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Paradise of Amida Buddha (Amitabha)
794-1185

Kasuga Kaishi , (Japanese,
Heian period

Color and gold on silk
H: 202.7 W: 80.8 cm
Japan

Gift of Charles Lang Freer F1904.112

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Devotion to Amida Buddha within Japanese Buddhism reached a crescendo late in the Heian period (794–1185) and continued through the Kamakura period (1185–1333). Amida's Western Paradise was central to the iconography of Amidist cults, and most specifically to Pure Land Buddhism. Images of the Western Paradise were symmetrically-conceived views of paradisiacal court architecture and gardens populated by deities and souls recently arrived from the earth. Related images, called raigozu, show Amida Buddha, attendant bodhisattvas (enlightened beings) Seishi and Kannon, and sometimes additional retinue, descending to earth to greet a soon-to-expire believer.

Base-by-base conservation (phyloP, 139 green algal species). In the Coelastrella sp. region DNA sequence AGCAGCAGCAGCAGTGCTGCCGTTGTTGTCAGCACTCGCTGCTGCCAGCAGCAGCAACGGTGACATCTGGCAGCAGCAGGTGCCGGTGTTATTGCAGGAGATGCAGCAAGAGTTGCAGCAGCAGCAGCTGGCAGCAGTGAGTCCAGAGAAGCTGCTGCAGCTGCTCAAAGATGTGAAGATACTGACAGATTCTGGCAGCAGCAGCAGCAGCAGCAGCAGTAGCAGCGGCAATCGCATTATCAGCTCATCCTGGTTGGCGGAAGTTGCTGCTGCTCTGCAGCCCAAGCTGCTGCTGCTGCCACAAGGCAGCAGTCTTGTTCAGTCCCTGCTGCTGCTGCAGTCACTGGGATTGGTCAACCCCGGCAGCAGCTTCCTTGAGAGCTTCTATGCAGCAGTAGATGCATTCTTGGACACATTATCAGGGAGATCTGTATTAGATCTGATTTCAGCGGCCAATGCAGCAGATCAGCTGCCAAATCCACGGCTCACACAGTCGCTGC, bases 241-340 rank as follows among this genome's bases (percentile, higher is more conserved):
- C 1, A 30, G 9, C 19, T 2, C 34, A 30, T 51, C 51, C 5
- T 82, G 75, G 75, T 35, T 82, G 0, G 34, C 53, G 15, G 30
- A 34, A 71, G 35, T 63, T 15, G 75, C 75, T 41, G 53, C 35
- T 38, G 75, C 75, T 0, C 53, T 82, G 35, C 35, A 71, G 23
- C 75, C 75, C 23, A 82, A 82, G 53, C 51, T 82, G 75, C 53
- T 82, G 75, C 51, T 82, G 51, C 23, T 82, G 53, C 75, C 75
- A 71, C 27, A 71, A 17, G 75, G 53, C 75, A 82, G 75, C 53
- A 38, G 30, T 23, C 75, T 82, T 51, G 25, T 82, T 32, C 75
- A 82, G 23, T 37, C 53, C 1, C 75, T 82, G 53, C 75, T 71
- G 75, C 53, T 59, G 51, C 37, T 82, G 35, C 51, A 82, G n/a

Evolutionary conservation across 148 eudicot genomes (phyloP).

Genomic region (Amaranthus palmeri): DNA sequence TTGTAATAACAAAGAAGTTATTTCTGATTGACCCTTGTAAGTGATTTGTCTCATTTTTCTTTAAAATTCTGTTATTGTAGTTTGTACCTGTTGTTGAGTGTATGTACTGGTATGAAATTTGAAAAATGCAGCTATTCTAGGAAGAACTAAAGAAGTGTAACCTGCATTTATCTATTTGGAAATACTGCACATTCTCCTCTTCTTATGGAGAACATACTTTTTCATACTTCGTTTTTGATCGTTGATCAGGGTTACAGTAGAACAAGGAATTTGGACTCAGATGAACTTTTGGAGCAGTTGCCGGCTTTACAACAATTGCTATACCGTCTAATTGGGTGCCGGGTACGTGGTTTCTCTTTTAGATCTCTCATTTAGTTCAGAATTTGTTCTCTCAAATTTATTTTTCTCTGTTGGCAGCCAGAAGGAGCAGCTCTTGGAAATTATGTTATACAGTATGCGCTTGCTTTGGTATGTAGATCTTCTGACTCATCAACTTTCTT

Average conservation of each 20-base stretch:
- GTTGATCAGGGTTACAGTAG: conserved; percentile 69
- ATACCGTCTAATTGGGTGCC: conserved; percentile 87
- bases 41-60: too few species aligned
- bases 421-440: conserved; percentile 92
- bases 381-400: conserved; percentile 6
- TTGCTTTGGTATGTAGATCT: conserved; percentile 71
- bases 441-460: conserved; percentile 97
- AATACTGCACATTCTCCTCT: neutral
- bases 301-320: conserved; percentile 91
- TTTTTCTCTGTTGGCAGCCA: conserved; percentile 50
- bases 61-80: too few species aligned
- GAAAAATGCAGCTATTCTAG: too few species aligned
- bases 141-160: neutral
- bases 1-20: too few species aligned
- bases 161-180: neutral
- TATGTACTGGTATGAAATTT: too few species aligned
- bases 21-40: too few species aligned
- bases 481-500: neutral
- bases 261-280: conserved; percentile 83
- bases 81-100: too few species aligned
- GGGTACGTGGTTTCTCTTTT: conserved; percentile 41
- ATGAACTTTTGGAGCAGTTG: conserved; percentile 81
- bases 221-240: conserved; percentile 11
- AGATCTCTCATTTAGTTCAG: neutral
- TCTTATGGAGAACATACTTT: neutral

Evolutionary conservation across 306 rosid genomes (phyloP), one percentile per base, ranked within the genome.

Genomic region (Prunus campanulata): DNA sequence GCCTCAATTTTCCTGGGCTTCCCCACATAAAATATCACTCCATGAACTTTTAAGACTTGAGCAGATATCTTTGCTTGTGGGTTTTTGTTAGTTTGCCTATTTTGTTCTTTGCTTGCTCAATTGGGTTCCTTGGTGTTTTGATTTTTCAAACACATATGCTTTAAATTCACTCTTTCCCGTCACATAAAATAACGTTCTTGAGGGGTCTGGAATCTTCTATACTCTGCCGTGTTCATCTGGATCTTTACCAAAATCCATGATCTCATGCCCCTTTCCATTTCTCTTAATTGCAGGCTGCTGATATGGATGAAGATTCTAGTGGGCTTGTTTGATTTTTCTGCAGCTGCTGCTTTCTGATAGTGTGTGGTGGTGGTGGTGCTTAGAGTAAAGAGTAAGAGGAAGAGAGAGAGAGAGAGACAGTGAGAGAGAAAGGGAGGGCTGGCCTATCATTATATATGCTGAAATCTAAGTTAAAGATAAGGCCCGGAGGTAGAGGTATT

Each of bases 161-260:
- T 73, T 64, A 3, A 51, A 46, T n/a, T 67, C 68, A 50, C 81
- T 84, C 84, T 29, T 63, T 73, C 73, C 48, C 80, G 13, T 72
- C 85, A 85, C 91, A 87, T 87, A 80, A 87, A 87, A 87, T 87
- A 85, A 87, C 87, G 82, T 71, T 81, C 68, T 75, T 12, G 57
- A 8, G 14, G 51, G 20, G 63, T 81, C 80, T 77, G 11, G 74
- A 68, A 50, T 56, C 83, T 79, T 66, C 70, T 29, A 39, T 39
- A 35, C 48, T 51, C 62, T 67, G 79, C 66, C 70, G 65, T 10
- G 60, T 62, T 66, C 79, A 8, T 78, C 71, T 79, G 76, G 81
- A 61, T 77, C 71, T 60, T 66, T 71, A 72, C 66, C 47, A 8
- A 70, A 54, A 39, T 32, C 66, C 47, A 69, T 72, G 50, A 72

This exceptionally rare painting—only one other like it is known—eschews the common symmetrical format and offers a diagonal composition. The narrative reads from the upper right corner to the center pavilion and then to the lower right and shows a repeated image of Amida and attendants first returning on a cloud with a recently deceased soul, then formally seated in the pavilion, and finally departing on another mission to earth to welcome another soul into paradise.